Your patients may express frustration to you about their spectacles. They could be adjusting to life with their first pair, or they could be adjusting to the twentieth new prescription they have had since they were six years old. Either way, they may have plenty of complaints about the litany of nuisances associated with them.
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Trivex Lens Specialist Community Blog | Practice Management
What do you think of when you think of a thief? Perhaps they slink around, looking suspicious. Or perhaps you even think of a cartoonish character with a ski mask and a moneybag. Unfortunately, thieves come in all shapes and sizes - and can even work in teams to remove merchandise from your practice.
When your patients enter your practice for the first time, what do they see? Are they only faced with walls covered in frames, like the image featured above? If so, you may be doing your practice -- and your patients -- a disservice.
When it comes down to it, patients these days are more worried about how they will look in their new spectacles, rather than how they are protecting their vision. Patients even admit this, and according to a PPG research report, 84 percent of consumers surveyed said they focused on the frames more than the lenses when purchasing.
By Paul Surridge – Chief Executive Sight Care Group
Posted by Paul Surridge, Chief Executive, Sight Care Group
Real life story from our friends in Jai Kudo …..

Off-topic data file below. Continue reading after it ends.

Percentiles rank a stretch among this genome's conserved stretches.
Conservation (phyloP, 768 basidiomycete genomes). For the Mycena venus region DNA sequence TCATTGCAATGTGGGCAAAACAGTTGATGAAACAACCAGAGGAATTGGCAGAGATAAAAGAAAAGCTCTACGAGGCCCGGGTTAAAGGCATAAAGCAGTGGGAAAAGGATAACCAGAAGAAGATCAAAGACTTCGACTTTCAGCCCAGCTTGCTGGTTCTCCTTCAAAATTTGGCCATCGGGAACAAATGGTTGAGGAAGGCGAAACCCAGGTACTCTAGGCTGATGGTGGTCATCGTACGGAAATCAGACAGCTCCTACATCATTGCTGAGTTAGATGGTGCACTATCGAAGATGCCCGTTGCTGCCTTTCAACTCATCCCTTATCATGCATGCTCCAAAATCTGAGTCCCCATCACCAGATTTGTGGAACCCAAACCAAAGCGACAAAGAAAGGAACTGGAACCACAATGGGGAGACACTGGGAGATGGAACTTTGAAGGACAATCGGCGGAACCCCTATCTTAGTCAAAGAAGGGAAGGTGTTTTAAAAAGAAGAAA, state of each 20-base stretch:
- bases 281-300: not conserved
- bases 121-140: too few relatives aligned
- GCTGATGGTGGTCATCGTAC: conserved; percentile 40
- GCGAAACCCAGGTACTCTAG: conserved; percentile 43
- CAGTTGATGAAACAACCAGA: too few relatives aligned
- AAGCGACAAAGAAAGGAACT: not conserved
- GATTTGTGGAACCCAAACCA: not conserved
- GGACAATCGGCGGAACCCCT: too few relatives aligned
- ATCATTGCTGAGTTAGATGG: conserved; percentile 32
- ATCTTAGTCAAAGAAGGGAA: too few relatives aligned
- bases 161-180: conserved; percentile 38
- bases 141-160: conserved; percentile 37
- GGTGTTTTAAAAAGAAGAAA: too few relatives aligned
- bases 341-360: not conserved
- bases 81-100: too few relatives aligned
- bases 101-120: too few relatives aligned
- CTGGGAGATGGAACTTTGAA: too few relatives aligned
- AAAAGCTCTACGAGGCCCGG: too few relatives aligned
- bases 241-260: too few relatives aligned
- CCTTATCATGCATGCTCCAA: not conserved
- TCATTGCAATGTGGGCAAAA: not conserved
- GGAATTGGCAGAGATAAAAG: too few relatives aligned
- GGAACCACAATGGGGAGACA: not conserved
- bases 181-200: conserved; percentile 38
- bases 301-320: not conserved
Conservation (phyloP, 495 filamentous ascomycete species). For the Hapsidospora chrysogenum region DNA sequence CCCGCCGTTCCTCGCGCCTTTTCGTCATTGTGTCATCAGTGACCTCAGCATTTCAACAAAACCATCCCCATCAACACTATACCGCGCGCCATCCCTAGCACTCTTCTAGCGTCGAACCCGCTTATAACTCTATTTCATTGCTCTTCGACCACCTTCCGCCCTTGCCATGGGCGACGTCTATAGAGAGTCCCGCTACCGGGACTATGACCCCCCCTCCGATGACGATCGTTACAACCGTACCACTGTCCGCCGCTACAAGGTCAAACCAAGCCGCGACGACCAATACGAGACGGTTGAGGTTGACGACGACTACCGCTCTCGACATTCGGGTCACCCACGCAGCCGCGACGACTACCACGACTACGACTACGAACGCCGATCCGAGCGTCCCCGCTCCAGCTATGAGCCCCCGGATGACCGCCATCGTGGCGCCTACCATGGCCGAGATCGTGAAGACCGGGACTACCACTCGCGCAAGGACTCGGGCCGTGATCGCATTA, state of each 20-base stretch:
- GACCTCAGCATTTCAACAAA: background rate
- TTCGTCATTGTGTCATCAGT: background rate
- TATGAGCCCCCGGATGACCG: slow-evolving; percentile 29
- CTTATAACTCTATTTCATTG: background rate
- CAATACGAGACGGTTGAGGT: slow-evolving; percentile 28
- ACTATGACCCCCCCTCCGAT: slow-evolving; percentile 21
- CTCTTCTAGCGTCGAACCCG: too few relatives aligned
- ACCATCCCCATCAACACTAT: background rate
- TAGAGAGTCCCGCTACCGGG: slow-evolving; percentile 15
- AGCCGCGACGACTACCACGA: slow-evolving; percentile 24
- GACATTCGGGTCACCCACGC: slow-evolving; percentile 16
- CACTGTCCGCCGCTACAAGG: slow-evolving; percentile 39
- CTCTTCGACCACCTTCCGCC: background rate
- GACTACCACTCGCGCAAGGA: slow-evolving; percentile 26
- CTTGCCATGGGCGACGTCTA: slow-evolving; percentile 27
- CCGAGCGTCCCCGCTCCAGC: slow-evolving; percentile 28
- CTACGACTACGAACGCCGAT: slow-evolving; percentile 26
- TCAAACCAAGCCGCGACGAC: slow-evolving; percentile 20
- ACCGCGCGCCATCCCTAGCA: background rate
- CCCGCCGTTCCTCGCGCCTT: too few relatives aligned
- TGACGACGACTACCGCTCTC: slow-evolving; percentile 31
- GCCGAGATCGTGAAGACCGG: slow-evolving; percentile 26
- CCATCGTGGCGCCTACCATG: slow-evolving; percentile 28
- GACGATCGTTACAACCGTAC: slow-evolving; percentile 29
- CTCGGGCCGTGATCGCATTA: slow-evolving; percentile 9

I was very happy to meet some of you during several conferences over the last months. Thank you for stopping by to say hi and thank you for all your feedback – this is greatly appreciated by myself and the team. We will work on incorporating your feedback in the Trivex Lens Specialist program… In fact, let’s start right now.
In relation to our last blog, see here to read the full blog diversifying your lens portfolio.
Running a successful business requires making every effort to meet that demands of your customers. With optometry in particular, patients will have varying needs when it comes to their eyewear. Variables between patients might include:
To many spectacle wearers, lenses are simply two pieces of glass (ok, perhaps some patients have learned that most lenses today are in fact made from plastic materials) suspended in front of their eyes by some type of metal or plastic “holder”.
I found an interesting video on YouTube describing a patient’s experience wearing Trivex lenses in his own words.
Writing my blog about Joanne’s and Sarah’s behavior made me think about how I behave when want to buy something. So here is a personal story about a recent purchase that I made…